Sunday, June 29, 2014

The tip of the iceberg

The recent Ofsted report ‘How a sample of primary schools in Stoke-on-Trent teach pupils to read’ makes shocking reading. It is a small sample of only twelve primary schools (out of 77) in Stoke-on-Trent and yet the report declares that in seven out of that twelve, ‘reading was not taught well enough’ and that six of the schools ‘were not well prepared for the requirements of the new national curriculum’. Moreover, it estimates that ‘over 7,000 children go to a school that is judged inadequate or as requires improvement’.

So, the first question that springs immediately to mind is: if that’s what nearly sixty per cent of the schools are like in a small sample, what is happening in the other 65 primary schools in Stoke-on-Trent? 
Can you see the tear in old Josiah's eye?

About the only positive thing the report has to say is that, in the five schools where children were being taught adequately, children were getting off to ‘a flying start in the Early Years Foundations Stage’. What this means is that these children have begun to establish a solid base on which, with good tuition, their abilities to read and write can be further developed. Which is more than can be said for their 7,000 peers!

According to the report, not all schools were teaching phonics decoding and, astonishingly, three head teachers were described as being unaware that this is a requirement of the new national curriculum. It hardly seems surprising then that teachers in the failing schools were not, as the report laments, linking early reading and writing – a clear indication that they don’t understand the reversibility of the code and almost certainly don’t know how the sounds of the language relate to the way the spelling system works.

Worse still, there is every indication that what phonics teaching was in place in Key Stage 1 disappears entirely in Key Stage 2, precisely the time during which pupils are introduced to more complex spellings of sounds. Many of these more complex spellings can be taught in the context of the everyday curriculum if, and only if, the all the basics have been put in place in Key Stage 1. Key Stage 2 is also the time in which children’s ability to read and spell polysyllabic words, a process which should already have begun in Key Stage 1, can now be further developed to include much longer, five and six syllable words (for example, 'biodegradable', 'choreography', etc.).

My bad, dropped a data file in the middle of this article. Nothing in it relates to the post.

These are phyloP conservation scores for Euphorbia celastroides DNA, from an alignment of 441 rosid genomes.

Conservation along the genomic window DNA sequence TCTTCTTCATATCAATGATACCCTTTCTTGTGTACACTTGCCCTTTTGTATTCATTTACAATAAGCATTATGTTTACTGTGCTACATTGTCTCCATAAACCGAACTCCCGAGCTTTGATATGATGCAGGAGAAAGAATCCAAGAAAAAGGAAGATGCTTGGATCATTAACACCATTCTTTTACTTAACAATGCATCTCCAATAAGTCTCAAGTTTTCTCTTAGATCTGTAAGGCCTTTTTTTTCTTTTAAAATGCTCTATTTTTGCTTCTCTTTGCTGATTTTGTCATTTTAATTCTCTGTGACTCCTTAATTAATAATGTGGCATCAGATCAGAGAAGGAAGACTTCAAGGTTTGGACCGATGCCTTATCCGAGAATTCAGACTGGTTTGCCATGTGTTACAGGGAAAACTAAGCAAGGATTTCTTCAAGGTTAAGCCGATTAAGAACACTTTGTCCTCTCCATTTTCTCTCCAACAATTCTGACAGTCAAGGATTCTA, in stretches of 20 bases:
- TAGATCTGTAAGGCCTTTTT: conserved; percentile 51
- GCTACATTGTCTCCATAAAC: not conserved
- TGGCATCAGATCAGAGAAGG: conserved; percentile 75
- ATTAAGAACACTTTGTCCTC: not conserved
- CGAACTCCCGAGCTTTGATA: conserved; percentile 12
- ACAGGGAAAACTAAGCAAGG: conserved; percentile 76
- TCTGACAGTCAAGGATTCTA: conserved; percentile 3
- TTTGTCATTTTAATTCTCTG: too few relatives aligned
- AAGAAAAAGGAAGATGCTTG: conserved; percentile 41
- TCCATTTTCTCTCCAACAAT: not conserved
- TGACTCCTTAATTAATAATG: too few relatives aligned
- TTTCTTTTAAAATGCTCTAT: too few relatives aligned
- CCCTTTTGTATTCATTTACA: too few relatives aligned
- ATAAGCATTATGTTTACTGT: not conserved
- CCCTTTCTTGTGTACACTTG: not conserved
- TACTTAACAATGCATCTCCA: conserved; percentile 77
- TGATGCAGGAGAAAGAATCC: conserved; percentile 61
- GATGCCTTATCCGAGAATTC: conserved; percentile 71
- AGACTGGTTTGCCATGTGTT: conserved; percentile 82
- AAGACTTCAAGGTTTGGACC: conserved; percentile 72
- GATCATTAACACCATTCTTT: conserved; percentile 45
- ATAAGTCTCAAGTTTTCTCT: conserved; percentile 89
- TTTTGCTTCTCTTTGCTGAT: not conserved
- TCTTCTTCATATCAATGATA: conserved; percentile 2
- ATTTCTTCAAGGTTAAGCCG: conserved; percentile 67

What this means for those Key Stage 2 pupils who have been so badly served is that as the challenges become greater – words get longer, more abstract, less frequently encountered, are less likely to heard in spoken language – they will struggle more and more to keep up, fall further and further behind and, by the end of the primary phase, they will be unable to meet the demands of a secondary curriculum.

Unless reading and spelling/writing are taught to such a level of proficiency that they become automatic, the cognitive load imposed by learning something (knowledge/other skills) new while still struggling to read it or write about it becomes an insurmountable handicap. This is why the procedures for learning word recognition need to be overlearned through carefully structured practice at Key Stage 1 because, if they are not, trying to learn two unrelated things simultaneously is almost impossible to do. This is why it is so vital for all pupils to learn to read and write fluently so that their conscious attention can focus on learning all the other things we deem to be important in our culture.